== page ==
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Reason to Live

The opinions expressed by columnists are their own and do not necessarily represent the views of
AP Photo/John Minchillo

What would it take to come together to form some kind of consistent commitment to life in the United States?

When former Vice President Mike Pence recently announced his campaign for the Republican nomination for president, he talked about his commitment to the protection of innocent human life during a town hall on CNN. He's the real deal when it comes to opposing abortion, but his commitment goes beyond that. He talked about adoption, as he frequently did as vice president, and even said he wouldn't stop at paid family leave in efforts to help families flourish. Bravo.


But things changed when the topic moved on to mass shootings. I was grateful Pence talked about the need to take mental health policy seriously. But that wasn't his first response. His initial answer involved expedited executions for mass shooters. When moderator Dana Bash pushed him on that, he insisted it could be a deterrent. Perhaps.

I was in a mall one crazy night in New Jersey some years ago when a shooting incident occurred. Mercifully, the person with the gun didn't kill anyone but himself in the end. But in the press interviews with friends and family that followed the tragedy, it became clear that the young man was depressed. He'd wanted to die.

There's obviously a debate to be had about justice and deterrence. But one of the things that alarmed me about Pence's response was that it takes away from his ability to win people over to the pro-life cause. As a fellow pro-lifer, that might be one of the primary things on my mind as we approach the first anniversary of the end of Roe v. Wade. Pro-lifers beliece that human life is a treasure. Religious people see each life as made in the image and likeness of God. We live at a time where so many people seem to not believe their lives have value. How can another's life have value if you don't even think your own does? And isn't it radical -- in the tradition of Scripture -- to believe that even a murderer's life has value?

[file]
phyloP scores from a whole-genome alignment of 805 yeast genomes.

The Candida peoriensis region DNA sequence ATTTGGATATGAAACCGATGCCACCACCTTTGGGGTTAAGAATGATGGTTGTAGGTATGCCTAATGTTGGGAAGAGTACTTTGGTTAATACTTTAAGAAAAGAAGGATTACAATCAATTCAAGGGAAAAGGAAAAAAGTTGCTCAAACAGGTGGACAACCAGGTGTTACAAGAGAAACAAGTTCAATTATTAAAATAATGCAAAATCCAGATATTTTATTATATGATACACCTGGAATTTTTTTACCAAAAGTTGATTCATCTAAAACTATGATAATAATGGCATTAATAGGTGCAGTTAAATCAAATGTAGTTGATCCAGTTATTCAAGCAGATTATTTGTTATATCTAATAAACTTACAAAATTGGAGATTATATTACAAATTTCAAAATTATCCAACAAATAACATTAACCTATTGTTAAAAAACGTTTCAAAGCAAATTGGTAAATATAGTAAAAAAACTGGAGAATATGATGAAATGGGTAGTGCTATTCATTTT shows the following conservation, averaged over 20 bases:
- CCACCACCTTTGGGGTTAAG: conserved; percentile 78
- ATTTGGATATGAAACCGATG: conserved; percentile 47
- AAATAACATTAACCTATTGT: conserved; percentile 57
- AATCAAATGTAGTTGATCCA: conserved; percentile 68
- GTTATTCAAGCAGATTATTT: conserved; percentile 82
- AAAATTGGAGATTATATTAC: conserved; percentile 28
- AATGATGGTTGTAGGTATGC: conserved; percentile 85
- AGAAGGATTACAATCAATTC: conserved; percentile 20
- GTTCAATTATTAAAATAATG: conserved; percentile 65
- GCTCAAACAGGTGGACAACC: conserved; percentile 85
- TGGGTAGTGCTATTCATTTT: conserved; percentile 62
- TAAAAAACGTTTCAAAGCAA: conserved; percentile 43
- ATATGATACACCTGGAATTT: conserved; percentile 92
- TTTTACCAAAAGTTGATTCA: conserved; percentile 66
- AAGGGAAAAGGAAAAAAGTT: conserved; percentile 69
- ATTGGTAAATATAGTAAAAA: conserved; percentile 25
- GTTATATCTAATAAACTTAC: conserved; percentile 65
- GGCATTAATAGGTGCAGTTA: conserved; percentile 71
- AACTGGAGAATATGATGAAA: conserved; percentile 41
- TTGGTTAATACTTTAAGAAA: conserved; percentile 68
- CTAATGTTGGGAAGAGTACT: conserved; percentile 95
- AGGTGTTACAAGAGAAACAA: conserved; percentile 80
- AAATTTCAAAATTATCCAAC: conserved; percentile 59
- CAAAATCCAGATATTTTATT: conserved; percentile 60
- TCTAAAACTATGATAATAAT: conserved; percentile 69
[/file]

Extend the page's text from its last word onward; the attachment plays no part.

It often seems nearly impossible to have a conversation about abortion without everyone falling into their entrenched positions. Even the mere fact that Pence was talking to Republican primary voters on CNN was odd in a way. CNN is surely not many Republicans' preferred source of news. But appearing on CNN meant that Pence had the opportunity to talk to pro-choice Americans and have them consider the pro-life pitch.

What I'm suggesting is that, even as we're getting into another campaign season, it doesn't matter what you think about Mike Pence or President Biden or any other candidate. Consider life. I'm against abortion. I'm against the death penalty. Some of you agree with me on the former, but not on the latter. It would do a world of good if we had more conversations together, and worked toward some common cause. Can we insist that women be truly informed of their options when they are pregnant and unsure what to do about it? Can we make it easier for people of all classes and beliefs to adopt children who need homes?

This June, while we read about a former president's indictments and cough on Canadian wildfire smoke, maybe we can think through and talk over how we can leave a better legacy than anger.

Expedited executions aren't so much the answer as seeing the person in front of us and accompanying them in their travails. The answer lies in helping people find a reason to live so they do not take the lives of others.


(Kathryn Jean Lopez is senior fellow at the National Review Institute, editor-at-large of National Review magazine and author of the new book "A Year With the Mystics: Visionary Wisdom for Daily Living." She is also chair of Cardinal Dolan's pro-life commission in New York, and is on the board of the University of Mary. She can be contacted at


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